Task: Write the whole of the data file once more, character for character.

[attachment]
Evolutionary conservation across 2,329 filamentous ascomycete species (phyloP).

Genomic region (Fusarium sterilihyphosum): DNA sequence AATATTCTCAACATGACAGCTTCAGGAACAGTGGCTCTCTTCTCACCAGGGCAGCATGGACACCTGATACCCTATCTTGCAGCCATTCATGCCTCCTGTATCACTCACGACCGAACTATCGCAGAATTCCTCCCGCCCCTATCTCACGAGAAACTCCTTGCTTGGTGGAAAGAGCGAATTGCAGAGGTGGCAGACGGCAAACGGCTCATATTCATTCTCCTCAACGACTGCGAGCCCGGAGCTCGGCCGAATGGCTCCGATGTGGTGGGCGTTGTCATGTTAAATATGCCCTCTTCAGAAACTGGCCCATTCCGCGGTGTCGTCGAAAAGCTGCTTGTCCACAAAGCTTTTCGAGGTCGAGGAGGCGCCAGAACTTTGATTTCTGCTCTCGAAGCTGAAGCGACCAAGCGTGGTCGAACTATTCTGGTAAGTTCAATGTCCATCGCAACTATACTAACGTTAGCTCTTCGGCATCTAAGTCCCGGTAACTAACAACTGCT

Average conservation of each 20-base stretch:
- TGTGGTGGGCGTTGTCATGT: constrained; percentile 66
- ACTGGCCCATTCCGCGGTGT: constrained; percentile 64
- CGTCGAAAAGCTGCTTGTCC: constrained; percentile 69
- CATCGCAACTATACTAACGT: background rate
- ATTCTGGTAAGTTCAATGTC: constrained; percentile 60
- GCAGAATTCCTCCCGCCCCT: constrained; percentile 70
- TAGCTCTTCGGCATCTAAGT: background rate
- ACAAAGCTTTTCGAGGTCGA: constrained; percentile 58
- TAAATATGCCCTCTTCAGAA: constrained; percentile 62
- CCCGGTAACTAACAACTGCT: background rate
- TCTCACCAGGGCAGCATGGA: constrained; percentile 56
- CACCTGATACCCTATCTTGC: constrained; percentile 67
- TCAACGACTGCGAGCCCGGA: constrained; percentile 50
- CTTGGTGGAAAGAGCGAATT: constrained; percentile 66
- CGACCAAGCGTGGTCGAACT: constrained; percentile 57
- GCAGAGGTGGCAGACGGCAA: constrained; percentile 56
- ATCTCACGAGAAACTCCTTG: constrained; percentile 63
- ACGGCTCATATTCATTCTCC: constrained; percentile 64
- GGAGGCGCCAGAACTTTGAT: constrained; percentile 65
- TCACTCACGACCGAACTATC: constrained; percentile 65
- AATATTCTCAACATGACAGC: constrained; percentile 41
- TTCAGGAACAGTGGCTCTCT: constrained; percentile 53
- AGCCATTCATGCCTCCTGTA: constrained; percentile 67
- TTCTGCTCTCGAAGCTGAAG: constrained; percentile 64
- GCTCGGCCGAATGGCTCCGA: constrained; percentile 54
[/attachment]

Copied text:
Evolutionary conservation across 2,329 filamentous ascomycete species (phyloP).

Genomic region (Fusarium sterilihyphosum): DNA sequence AATATTCTCAACATGACAGCTTCAGGAACAGTGGCTCTCTTCTCACCAGGGCAGCATGGACACCTGATACCCTATCTTGCAGCCATTCATGCCTCCTGTATCACTCACGACCGAACTATCGCAGAATTCCTCCCGCCCCTATCTCACGAGAAACTCCTTGCTTGGTGGAAAGAGCGAATTGCAGAGGTGGCAGACGGCAAACGGCTCATATTCATTCTCCTCAACGACTGCGAGCCCGGAGCTCGGCCGAATGGCTCCGATGTGGTGGGCGTTGTCATGTTAAATATGCCCTCTTCAGAAACTGGCCCATTCCGCGGTGTCGTCGAAAAGCTGCTTGTCCACAAAGCTTTTCGAGGTCGAGGAGGCGCCAGAACTTTGATTTCTGCTCTCGAAGCTGAAGCGACCAAGCGTGGTCGAACTATTCTGGTAAGTTCAATGTCCATCGCAACTATACTAACGTTAGCTCTTCGGCATCTAAGTCCCGGTAACTAACAACTGCT

Average conservation of each 20-base stretch:
- TGTGGTGGGCGTTGTCATGT: constrained; percentile 66
- ACTGGCCCATTCCGCGGTGT: constrained; percentile 64
- CGTCGAAAAGCTGCTTGTCC: constrained; percentile 69
- CATCGCAACTATACTAACGT: background rate
- ATTCTGGTAAGTTCAATGTC: constrained; percentile 60
- GCAGAATTCCTCCCGCCCCT: constrained; percentile 70
- TAGCTCTTCGGCATCTAAGT: background rate
- ACAAAGCTTTTCGAGGTCGA: constrained; percentile 58
- TAAATATGCCCTCTTCAGAA: constrained; percentile 62
- CCCGGTAACTAACAACTGCT: background rate
- TCTCACCAGGGCAGCATGGA: constrained; percentile 56
- CACCTGATACCCTATCTTGC: constrained; percentile 67
- TCAACGACTGCGAGCCCGGA: constrained; percentile 50
- CTTGGTGGAAAGAGCGAATT: constrained; percentile 66
- CGACCAAGCGTGGTCGAACT: constrained; percentile 57
- GCAGAGGTGGCAGACGGCAA: constrained; percentile 56
- ATCTCACGAGAAACTCCTTG: constrained; percentile 63
- ACGGCTCATATTCATTCTCC: constrained; percentile 64
- GGAGGCGCCAGAACTTTGAT: constrained; percentile 65
- TCACTCACGACCGAACTATC: constrained; percentile 65
- AATATTCTCAACATGACAGC: constrained; percentile 41
- TTCAGGAACAGTGGCTCTCT: constrained; percentile 53
- AGCCATTCATGCCTCCTGTA: constrained; percentile 67
- TTCTGCTCTCGAAGCTGAAG: constrained; percentile 64
- GCTCGGCCGAATGGCTCCGA: constrained; percentile 54